Deutsche Welle (DW) is a German news and information broadcasting channel that explicitly targets a worldwide audience. DW cannot be received within Germany.
Deutsche Welle radio service is distributed via shortwave, Internet, and satellite, and its television service is delivered by satellite to relay stations as well as to households in various world regions. In addition, DW distributes content through an Internet platform (including weblogs). According to DW studies, DW radio reaches a 65 million audience and DW television 28 million viewers weekly worldwide (Bettermann 2005, 10). DW radio and television rebroadcasts programs from various public service channels and has its own production studios in Brussels, Moscow, and Washington, DC.
Although operating internationally, DW is a typical German public service broadcaster. It is governed by two “public” commissions (broadcasting board and administrative board), to which the director general reports, is funded by public funds provided by the German foreign office, and is regulated under federal law through the Deutsche Welle act (Gesetz über die Rundfunkanstalt des Bundesrechts “Deutsche Welle”). As other public service channels in Germany, DW is also allowed to sell limited commercial airtime. Today, DW has a high reputation as a German international news and information program. However, its history, program profile, and journalistic approach are quite distinct from other internationally operating news and information channels.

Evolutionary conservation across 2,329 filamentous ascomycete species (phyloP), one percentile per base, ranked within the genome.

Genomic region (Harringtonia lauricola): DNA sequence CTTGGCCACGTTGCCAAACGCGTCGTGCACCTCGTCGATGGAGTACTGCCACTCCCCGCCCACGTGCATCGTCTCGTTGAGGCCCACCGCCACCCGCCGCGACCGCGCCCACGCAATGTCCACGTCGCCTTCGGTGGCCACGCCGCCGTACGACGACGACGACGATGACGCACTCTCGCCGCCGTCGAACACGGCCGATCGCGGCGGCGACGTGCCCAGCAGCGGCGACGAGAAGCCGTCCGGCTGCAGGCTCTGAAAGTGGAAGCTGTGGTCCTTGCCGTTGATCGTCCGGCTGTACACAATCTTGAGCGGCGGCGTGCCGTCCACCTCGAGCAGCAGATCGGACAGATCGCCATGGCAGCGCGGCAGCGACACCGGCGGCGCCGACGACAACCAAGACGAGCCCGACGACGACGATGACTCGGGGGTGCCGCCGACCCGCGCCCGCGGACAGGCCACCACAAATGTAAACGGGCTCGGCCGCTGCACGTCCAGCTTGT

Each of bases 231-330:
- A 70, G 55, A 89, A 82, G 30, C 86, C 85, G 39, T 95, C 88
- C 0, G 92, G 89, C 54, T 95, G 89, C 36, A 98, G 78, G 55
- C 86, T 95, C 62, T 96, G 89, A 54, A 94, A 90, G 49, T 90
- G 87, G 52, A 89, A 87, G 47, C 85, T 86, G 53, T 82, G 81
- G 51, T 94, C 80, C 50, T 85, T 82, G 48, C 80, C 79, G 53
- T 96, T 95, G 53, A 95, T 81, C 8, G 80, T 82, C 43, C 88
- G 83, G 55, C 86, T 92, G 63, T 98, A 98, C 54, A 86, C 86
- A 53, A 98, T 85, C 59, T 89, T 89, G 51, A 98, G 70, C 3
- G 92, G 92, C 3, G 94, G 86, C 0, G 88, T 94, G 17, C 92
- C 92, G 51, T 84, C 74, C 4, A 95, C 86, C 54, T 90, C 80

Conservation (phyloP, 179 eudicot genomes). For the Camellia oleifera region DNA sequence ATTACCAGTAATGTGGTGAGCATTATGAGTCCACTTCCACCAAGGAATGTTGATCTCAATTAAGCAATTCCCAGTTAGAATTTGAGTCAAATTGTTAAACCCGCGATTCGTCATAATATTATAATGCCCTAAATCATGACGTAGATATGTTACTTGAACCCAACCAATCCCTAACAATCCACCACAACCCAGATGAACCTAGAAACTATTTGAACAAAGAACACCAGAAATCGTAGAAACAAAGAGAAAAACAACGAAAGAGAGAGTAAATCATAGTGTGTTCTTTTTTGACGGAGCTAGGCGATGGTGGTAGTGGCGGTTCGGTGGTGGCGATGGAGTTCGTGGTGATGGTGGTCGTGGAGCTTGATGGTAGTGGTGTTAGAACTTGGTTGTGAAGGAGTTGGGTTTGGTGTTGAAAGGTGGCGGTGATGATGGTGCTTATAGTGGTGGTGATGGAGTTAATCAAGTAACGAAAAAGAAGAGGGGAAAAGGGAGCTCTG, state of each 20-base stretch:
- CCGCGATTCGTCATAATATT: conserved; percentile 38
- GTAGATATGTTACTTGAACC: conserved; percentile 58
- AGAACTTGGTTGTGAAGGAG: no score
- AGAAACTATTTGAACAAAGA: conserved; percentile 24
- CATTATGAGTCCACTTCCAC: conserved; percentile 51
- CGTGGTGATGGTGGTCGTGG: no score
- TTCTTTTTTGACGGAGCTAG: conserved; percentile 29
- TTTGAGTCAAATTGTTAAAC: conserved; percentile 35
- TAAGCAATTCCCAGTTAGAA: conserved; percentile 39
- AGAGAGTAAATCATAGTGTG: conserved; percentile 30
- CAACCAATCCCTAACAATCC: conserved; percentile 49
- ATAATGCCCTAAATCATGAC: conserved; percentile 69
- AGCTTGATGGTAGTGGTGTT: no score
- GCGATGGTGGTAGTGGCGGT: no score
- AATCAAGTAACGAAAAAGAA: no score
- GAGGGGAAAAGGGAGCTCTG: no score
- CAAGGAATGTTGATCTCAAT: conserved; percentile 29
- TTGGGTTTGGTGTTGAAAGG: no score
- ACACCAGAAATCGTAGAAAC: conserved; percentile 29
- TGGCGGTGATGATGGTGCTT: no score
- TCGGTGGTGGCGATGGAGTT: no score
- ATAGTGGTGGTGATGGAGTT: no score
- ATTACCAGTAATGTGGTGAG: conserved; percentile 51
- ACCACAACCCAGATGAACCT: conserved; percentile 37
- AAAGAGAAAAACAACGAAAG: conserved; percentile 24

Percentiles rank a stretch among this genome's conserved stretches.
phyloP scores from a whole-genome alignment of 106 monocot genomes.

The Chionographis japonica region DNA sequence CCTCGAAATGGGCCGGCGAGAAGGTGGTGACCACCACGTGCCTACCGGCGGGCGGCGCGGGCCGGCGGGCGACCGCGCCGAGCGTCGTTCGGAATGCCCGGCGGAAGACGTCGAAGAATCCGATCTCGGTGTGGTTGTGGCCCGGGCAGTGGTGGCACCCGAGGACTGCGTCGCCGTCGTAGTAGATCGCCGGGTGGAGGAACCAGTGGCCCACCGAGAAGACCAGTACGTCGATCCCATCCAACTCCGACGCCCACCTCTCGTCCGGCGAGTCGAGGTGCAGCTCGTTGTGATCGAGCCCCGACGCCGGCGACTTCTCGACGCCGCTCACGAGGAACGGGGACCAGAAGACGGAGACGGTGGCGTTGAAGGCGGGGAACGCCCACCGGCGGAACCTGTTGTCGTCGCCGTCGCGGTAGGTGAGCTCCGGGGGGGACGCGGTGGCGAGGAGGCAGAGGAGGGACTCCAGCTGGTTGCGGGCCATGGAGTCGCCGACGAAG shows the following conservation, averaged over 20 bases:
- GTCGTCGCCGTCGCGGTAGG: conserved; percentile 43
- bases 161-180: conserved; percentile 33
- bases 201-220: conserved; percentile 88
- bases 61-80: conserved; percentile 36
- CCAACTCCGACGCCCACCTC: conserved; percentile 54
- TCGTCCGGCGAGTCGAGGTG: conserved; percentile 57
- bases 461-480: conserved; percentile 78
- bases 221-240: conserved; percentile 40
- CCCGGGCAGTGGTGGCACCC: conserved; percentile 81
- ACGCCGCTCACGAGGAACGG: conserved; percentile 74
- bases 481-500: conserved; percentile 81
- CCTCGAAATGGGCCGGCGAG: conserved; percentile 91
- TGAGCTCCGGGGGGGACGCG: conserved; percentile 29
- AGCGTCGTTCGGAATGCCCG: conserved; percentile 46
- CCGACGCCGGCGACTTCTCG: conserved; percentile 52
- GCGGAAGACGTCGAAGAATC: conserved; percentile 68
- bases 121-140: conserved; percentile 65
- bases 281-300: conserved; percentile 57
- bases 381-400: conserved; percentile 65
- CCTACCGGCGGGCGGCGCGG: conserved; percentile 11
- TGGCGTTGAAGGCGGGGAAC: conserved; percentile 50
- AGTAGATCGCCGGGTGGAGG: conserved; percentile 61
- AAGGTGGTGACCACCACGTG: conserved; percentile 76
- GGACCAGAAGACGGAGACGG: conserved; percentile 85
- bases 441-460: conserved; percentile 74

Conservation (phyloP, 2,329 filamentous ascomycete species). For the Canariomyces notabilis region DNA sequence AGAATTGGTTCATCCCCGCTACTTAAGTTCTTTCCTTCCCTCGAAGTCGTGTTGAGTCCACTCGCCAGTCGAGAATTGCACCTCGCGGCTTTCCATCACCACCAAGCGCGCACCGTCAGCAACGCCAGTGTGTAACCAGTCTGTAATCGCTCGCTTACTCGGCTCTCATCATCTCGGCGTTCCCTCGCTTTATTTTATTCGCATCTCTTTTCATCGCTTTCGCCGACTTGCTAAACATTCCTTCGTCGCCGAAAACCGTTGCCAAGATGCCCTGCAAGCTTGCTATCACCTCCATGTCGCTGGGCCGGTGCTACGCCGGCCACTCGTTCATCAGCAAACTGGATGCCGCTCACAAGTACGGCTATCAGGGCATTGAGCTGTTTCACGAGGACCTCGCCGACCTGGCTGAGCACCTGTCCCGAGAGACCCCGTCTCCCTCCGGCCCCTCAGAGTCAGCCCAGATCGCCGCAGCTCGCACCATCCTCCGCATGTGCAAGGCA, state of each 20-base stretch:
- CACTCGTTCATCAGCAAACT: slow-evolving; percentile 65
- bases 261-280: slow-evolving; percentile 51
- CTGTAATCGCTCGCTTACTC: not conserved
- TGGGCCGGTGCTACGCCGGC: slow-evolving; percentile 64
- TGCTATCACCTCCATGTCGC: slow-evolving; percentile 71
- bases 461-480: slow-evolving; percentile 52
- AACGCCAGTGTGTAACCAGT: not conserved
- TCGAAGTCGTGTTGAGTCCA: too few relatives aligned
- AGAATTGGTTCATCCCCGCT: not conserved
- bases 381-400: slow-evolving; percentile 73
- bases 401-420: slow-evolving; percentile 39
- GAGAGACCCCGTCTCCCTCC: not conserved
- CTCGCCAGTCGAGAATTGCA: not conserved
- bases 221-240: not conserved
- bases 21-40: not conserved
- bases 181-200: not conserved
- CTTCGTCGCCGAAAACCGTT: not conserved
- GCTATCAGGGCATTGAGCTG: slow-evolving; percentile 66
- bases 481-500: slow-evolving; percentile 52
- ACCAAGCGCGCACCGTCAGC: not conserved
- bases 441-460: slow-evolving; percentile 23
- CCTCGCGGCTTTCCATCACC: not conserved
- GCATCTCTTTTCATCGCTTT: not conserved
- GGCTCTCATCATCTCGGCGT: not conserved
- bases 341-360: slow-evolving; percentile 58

During the 1930s, radio emerged as a household medium across Europe, throughout North and South America, and in some Asian countries such as Japan. Shortwave radio emerged in this era as the first “globalizing” medium, being able to deliver signals terrestrially across vast distances and across borders. This was when the first international radio services were launched. National shortwave radio services were seen as a way of extending “sovereignty” to a worldwide sphere by targeting audiences in other countries (1) in order to provide additional news sources, (2) for propaganda purposes, or (3) for the shaping of a national “imagined” community (Anderson 2006) by means of reaching expatriate audiences.
In this first phase of shortwave journalism, the Voice of Russia (VoR) was formed in 1929 (the first program targeting Germany with a program called “Hier ist Moskau”), the BBC World Service began its transborder program as the “Empire Service” in 1932, the BBC’s European Service began in 1940, and Voice of America (VoA) began in 1942 (also with a German program). Deutsche Welle was established much later, on May 3, 1953, in the early Cold War period.